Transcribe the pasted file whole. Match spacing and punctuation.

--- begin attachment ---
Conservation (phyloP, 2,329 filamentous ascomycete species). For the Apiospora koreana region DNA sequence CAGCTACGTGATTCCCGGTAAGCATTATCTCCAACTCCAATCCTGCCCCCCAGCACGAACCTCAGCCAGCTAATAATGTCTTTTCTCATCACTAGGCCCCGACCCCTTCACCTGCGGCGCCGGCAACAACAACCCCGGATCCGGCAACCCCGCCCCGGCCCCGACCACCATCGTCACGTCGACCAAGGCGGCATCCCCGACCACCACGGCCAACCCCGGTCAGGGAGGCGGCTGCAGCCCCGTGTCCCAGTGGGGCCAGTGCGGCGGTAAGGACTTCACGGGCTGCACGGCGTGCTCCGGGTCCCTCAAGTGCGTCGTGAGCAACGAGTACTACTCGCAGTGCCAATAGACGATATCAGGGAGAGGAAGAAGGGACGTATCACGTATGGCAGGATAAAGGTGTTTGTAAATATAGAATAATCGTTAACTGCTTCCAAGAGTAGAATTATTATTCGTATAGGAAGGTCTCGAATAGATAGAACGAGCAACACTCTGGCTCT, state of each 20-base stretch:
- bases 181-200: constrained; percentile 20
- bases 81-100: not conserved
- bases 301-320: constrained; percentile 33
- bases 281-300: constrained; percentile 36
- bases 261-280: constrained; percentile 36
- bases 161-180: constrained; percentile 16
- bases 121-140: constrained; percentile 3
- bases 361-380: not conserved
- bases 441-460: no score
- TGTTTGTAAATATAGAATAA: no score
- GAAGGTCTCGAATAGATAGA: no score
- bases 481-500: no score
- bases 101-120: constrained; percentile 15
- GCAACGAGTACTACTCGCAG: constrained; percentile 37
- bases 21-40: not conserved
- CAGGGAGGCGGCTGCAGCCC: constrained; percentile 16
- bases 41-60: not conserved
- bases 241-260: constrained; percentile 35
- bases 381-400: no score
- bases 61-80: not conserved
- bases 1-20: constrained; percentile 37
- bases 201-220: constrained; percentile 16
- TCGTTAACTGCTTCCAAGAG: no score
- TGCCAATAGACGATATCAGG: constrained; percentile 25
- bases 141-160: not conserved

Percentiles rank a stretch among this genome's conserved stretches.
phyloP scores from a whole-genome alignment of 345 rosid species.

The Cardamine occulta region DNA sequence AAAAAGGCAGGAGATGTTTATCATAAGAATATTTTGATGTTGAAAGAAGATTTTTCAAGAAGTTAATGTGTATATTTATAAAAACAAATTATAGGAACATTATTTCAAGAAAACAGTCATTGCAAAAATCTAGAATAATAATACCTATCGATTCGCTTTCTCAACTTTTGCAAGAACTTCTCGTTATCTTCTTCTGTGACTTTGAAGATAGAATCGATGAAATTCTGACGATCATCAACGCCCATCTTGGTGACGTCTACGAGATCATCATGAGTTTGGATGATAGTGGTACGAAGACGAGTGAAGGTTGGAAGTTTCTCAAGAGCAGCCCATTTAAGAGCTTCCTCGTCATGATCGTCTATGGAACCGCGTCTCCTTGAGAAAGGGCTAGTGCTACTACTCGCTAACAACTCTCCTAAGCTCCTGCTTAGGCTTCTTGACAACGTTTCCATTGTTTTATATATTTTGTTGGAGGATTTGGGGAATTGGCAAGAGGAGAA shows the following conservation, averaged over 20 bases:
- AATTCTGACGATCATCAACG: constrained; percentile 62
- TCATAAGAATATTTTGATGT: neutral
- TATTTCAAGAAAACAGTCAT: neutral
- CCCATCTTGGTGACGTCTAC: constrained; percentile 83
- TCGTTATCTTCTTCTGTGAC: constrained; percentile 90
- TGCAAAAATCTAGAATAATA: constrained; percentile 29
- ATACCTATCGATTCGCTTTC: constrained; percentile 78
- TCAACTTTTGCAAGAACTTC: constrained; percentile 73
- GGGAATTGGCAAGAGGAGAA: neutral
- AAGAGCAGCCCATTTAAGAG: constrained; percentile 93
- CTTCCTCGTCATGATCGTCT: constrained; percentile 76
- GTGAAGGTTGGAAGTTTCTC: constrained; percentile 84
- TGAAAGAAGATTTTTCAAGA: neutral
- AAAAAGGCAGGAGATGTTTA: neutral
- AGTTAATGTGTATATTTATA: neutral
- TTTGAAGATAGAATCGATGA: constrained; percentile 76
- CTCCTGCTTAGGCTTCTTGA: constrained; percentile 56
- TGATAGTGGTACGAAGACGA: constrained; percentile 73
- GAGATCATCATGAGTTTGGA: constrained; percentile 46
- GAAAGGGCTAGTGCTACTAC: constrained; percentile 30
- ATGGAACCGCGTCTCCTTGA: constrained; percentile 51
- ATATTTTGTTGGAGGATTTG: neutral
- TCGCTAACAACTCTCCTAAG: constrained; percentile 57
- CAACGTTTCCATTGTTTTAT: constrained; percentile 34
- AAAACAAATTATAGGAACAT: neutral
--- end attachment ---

Conservation (phyloP, 2,329 filamentous ascomycete species). For the Apiospora koreana region DNA sequence CAGCTACGTGATTCCCGGTAAGCATTATCTCCAACTCCAATCCTGCCCCCCAGCACGAACCTCAGCCAGCTAATAATGTCTTTTCTCATCACTAGGCCCCGACCCCTTCACCTGCGGCGCCGGCAACAACAACCCCGGATCCGGCAACCCCGCCCCGGCCCCGACCACCATCGTCACGTCGACCAAGGCGGCATCCCCGACCACCACGGCCAACCCCGGTCAGGGAGGCGGCTGCAGCCCCGTGTCCCAGTGGGGCCAGTGCGGCGGTAAGGACTTCACGGGCTGCACGGCGTGCTCCGGGTCCCTCAAGTGCGTCGTGAGCAACGAGTACTACTCGCAGTGCCAATAGACGATATCAGGGAGAGGAAGAAGGGACGTATCACGTATGGCAGGATAAAGGTGTTTGTAAATATAGAATAATCGTTAACTGCTTCCAAGAGTAGAATTATTATTCGTATAGGAAGGTCTCGAATAGATAGAACGAGCAACACTCTGGCTCT, state of each 20-base stretch:
- bases 181-200: constrained; percentile 20
- bases 81-100: not conserved
- bases 301-320: constrained; percentile 33
- bases 281-300: constrained; percentile 36
- bases 261-280: constrained; percentile 36
- bases 161-180: constrained; percentile 16
- bases 121-140: constrained; percentile 3
- bases 361-380: not conserved
- bases 441-460: no score
- TGTTTGTAAATATAGAATAA: no score
- GAAGGTCTCGAATAGATAGA: no score
- bases 481-500: no score
- bases 101-120: constrained; percentile 15
- GCAACGAGTACTACTCGCAG: constrained; percentile 37
- bases 21-40: not conserved
- CAGGGAGGCGGCTGCAGCCC: constrained; percentile 16
- bases 41-60: not conserved
- bases 241-260: constrained; percentile 35
- bases 381-400: no score
- bases 61-80: not conserved
- bases 1-20: constrained; percentile 37
- bases 201-220: constrained; percentile 16
- TCGTTAACTGCTTCCAAGAG: no score
- TGCCAATAGACGATATCAGG: constrained; percentile 25
- bases 141-160: not conserved

Percentiles rank a stretch among this genome's conserved stretches.
phyloP scores from a whole-genome alignment of 345 rosid species.

The Cardamine occulta region DNA sequence AAAAAGGCAGGAGATGTTTATCATAAGAATATTTTGATGTTGAAAGAAGATTTTTCAAGAAGTTAATGTGTATATTTATAAAAACAAATTATAGGAACATTATTTCAAGAAAACAGTCATTGCAAAAATCTAGAATAATAATACCTATCGATTCGCTTTCTCAACTTTTGCAAGAACTTCTCGTTATCTTCTTCTGTGACTTTGAAGATAGAATCGATGAAATTCTGACGATCATCAACGCCCATCTTGGTGACGTCTACGAGATCATCATGAGTTTGGATGATAGTGGTACGAAGACGAGTGAAGGTTGGAAGTTTCTCAAGAGCAGCCCATTTAAGAGCTTCCTCGTCATGATCGTCTATGGAACCGCGTCTCCTTGAGAAAGGGCTAGTGCTACTACTCGCTAACAACTCTCCTAAGCTCCTGCTTAGGCTTCTTGACAACGTTTCCATTGTTTTATATATTTTGTTGGAGGATTTGGGGAATTGGCAAGAGGAGAA shows the following conservation, averaged over 20 bases:
- AATTCTGACGATCATCAACG: constrained; percentile 62
- TCATAAGAATATTTTGATGT: neutral
- TATTTCAAGAAAACAGTCAT: neutral
- CCCATCTTGGTGACGTCTAC: constrained; percentile 83
- TCGTTATCTTCTTCTGTGAC: constrained; percentile 90
- TGCAAAAATCTAGAATAATA: constrained; percentile 29
- ATACCTATCGATTCGCTTTC: constrained; percentile 78
- TCAACTTTTGCAAGAACTTC: constrained; percentile 73
- GGGAATTGGCAAGAGGAGAA: neutral
- AAGAGCAGCCCATTTAAGAG: constrained; percentile 93
- CTTCCTCGTCATGATCGTCT: constrained; percentile 76
- GTGAAGGTTGGAAGTTTCTC: constrained; percentile 84
- TGAAAGAAGATTTTTCAAGA: neutral
- AAAAAGGCAGGAGATGTTTA: neutral
- AGTTAATGTGTATATTTATA: neutral
- TTTGAAGATAGAATCGATGA: constrained; percentile 76
- CTCCTGCTTAGGCTTCTTGA: constrained; percentile 56
- TGATAGTGGTACGAAGACGA: constrained; percentile 73
- GAGATCATCATGAGTTTGGA: constrained; percentile 46
- GAAAGGGCTAGTGCTACTAC: constrained; percentile 30
- ATGGAACCGCGTCTCCTTGA: constrained; percentile 51
- ATATTTTGTTGGAGGATTTG: neutral
- TCGCTAACAACTCTCCTAAG: constrained; percentile 57
- CAACGTTTCCATTGTTTTAT: constrained; percentile 34
- AAAACAAATTATAGGAACAT: neutral